Former Coinbase Lawyer Becomes Head of Major US Bank Regulator Next Week
Only seven weeks after leaving Coinbase’s legal team, Brian P. Brooks will be taking over at the U.S. Treasury Department’s banking-focused bureau.
According to a Thursday announcement from the United States Office of the Comptroller of the Currency, the former chief legal counsel of Coinbase, Brian P. Brooks, will step in as the head of the OCC on May 29.
The once and future comptroller
Brooks will be replacing Joseph Otting. Otting is leaving midway through his term, which began at the end of 2017.
Brooks left Coinbase to step into the second-highest position within the OCC in the middle of March. The two have worked together before at OneWest Bank in California.
Significance of the OCC
The OCC is a bureau within the U.S. Treasury Department that regulates banking and lending institutions. The office’s declared mission is:
“To ensure that national banks and federal savings associations operate in a safe and sound manner, provide fair access to financial services, treat customers fairly, and comply with applicable laws and regulations.”
The office plays a major role in, for example, federal programs to distribute loans and aid.
Brooks’s crypto experience
Brooks’s resume is long, but the fact that he has gone directly from an executive role at a leading U.S. crypto exchange to the head of the country’s bank regulation office suggests a heightened interest in new technologies within banking.
The Treasury Department’s announcement of the same hire highlighted Brooks’ work on speedy delivery of the Paycheck Protection Program. He came on at the OCC as lockdowns to prevent the spread of COVID-19 in the U.S. were just taking hold. Alongside heightened attention U.S. lawmakers are paying to digitizing the dollar for aid distribution amid the pandemic, Brooks’s advancement at the OCC reads as a step in the direction of crypto-facilitated aid.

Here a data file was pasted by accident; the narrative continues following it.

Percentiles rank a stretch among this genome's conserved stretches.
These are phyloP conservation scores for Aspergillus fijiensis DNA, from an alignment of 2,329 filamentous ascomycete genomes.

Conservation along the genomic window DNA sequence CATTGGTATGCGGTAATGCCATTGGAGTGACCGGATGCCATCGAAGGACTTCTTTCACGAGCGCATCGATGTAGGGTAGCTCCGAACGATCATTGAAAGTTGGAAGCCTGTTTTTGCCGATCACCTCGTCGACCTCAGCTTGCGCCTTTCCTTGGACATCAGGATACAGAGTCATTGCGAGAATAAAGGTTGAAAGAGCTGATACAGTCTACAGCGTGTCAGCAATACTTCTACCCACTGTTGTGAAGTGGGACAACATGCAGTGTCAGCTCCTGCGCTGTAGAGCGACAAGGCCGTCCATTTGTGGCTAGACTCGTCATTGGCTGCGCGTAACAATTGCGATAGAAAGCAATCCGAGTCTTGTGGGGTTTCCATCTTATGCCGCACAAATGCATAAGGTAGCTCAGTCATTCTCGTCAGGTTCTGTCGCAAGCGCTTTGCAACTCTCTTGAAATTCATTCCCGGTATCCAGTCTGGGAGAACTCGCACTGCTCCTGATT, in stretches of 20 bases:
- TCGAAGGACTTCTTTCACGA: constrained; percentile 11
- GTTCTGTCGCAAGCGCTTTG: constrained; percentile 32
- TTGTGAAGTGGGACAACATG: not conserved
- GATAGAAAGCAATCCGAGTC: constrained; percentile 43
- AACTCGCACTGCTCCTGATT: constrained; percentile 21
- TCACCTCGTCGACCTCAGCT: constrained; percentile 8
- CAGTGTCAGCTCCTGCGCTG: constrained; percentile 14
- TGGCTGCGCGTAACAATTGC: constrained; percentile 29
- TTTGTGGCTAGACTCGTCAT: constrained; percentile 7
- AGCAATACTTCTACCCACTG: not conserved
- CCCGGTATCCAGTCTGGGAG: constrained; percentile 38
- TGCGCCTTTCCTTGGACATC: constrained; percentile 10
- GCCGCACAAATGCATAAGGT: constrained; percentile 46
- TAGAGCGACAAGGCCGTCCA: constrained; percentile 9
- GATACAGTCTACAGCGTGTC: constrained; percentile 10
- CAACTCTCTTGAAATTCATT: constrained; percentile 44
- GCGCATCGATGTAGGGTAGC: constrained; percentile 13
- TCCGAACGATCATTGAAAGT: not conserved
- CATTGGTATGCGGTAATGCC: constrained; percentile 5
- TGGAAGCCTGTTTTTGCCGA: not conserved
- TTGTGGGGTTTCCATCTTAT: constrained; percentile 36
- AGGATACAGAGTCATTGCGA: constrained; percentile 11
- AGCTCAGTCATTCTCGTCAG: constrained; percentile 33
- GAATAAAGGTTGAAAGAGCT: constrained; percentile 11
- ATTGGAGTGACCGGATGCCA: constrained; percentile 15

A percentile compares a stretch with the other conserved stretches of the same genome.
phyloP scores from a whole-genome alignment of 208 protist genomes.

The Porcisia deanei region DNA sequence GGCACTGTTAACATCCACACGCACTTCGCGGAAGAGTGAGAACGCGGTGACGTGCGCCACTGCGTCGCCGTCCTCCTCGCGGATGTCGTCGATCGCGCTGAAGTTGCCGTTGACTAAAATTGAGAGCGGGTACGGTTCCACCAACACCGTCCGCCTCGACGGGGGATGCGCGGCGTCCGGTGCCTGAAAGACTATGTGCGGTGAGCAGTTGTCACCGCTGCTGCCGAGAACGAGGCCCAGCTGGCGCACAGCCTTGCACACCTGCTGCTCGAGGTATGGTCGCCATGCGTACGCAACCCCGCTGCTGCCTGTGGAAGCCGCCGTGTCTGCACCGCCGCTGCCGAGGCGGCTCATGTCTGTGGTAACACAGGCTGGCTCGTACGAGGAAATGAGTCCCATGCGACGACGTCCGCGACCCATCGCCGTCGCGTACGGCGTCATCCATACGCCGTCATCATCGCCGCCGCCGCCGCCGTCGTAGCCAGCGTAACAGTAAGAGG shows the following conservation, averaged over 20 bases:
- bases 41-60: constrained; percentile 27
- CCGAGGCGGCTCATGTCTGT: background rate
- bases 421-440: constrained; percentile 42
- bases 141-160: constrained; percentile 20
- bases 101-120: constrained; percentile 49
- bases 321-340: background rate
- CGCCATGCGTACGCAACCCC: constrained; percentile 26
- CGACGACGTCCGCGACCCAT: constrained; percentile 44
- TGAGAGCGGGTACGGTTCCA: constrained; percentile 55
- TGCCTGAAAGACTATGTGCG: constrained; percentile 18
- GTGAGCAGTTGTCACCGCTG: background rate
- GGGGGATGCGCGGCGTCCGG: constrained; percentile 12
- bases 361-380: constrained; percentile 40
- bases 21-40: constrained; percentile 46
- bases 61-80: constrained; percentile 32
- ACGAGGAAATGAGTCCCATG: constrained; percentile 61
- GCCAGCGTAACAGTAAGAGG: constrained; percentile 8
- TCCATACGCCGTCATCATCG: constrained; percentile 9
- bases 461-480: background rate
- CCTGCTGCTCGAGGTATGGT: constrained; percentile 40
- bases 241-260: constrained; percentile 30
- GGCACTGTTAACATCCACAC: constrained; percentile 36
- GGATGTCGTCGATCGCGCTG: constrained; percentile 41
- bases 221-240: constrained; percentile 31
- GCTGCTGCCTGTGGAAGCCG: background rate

Having Paved The Way For Future Joseph Ottings, Joseph Otting Steps Down
Now that he’s done with the Community Reinvestment Act, the country really doesn’t need a Comptroller of the Currency anymore.
Originally Published: May 22, 2020
When Steve Mnuchin and Donald Trump decided to make Joseph Otting Comptroller of the Currency with a little help from Senate Republicans, he had two jobs: make the Elizabeth Warrens of the world insane, and make it easier for people like himself and Steve Mnuchin to run banks as they see fit.
And, pandemic notwithstanding, he’s managed to achieve that in spades while also sowing a future of discord, confusion and chaos into policies ostensibly designed to help people who generally do not vote Republican.
Mr. Otting, a former bank CEO, told Senate lawmakers last week that he sought to accelerate completion of the change amid the coronavirus pandemic.
The pending rule change has generated objections from Democratic lawmakers and community groups, who say Mr. Otting’s approach could allow banks to meet their obligations with investments in a few large projects, inadvertently restricting community lending.
The change would also likely fuel a split among the three regulators that oversee the act. The Federal Deposit Insurance Corp., which proposed the overhaul in December along with the comptroller, isn’t expected to join Mr. Otting in announcing the final changes on Wednesday.
A third regulator, the Federal Reserve, has declined to support Mr. Otting’s plan, citing a lack of clarity over how it would affect lending in poorer neighborhoods.
The regulatory split could lead to an unusual situation in which U.S. banks must follow different sets of rules to comply with the law. The Office of the Comptroller of the Currency oversees banks that account for about 70% of activities under the low-income lending rules. The FDIC and the Fed oversee banks that account for the remainder.